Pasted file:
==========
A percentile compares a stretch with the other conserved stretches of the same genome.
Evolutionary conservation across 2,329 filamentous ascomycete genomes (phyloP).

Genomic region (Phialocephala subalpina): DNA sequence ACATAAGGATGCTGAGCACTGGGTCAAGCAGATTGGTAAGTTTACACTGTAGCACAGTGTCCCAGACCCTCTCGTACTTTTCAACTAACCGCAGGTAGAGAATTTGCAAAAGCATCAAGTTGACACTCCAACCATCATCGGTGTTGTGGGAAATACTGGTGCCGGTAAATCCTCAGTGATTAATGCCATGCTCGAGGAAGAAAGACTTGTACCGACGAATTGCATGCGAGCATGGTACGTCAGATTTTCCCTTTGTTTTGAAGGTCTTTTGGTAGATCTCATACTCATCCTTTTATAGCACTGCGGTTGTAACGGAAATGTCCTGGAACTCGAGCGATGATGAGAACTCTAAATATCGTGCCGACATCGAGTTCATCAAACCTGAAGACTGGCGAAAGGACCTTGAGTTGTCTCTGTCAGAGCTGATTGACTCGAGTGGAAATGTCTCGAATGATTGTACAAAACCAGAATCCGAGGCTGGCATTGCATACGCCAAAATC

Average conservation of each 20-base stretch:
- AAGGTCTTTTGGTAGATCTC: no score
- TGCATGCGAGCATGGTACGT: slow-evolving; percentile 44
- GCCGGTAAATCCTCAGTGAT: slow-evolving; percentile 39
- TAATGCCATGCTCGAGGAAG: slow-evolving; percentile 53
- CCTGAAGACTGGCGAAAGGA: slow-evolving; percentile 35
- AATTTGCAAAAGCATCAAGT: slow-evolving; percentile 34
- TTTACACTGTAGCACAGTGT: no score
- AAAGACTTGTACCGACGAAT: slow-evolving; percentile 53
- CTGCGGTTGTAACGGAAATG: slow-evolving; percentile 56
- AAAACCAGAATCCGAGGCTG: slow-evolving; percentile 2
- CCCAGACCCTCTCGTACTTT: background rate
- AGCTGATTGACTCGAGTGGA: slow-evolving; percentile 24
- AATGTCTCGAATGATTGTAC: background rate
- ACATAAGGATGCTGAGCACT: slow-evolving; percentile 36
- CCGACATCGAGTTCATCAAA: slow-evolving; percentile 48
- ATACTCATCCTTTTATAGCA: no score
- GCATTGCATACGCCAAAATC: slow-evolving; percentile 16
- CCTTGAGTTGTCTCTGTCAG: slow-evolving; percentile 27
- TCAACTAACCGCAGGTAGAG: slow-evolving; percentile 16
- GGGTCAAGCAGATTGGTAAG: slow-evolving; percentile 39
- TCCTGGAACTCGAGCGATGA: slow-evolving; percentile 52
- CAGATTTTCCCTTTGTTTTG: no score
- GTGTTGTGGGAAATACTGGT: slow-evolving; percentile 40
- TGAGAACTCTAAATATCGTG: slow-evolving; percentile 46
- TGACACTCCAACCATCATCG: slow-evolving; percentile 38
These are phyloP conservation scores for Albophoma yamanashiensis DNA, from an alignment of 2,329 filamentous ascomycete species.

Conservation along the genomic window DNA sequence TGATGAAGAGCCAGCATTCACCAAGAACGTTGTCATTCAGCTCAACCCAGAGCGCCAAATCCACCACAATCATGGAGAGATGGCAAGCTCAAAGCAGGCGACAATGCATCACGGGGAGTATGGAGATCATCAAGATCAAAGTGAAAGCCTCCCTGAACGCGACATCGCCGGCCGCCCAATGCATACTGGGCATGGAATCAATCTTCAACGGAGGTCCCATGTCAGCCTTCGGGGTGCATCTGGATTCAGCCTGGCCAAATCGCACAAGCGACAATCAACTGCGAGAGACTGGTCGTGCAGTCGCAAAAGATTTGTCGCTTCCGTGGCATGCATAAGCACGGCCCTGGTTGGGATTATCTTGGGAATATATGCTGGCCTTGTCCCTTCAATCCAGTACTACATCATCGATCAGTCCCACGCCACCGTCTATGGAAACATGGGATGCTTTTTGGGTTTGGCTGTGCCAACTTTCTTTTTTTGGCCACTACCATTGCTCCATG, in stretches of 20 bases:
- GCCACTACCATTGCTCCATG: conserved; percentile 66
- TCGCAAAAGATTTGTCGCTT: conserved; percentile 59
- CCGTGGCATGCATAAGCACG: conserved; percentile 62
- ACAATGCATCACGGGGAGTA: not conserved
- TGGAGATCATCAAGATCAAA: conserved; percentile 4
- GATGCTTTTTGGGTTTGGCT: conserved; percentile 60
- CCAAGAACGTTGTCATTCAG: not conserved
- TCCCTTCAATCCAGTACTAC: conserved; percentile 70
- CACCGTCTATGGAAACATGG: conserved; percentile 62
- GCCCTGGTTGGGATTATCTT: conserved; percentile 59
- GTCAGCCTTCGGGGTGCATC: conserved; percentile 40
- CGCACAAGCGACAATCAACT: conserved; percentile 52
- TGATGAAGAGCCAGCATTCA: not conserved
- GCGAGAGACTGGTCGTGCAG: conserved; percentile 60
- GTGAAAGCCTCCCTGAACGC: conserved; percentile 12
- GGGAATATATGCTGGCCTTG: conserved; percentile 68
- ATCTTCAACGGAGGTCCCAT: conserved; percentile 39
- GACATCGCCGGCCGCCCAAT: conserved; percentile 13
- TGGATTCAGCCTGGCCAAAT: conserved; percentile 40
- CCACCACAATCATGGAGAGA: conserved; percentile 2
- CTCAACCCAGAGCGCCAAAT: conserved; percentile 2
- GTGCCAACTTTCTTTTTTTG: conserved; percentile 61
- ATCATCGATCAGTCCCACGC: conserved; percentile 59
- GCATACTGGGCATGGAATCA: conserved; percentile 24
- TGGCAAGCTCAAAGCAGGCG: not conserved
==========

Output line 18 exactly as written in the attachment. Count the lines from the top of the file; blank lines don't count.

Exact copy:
- ACATAAGGATGCTGAGCACT: slow-evolving; percentile 36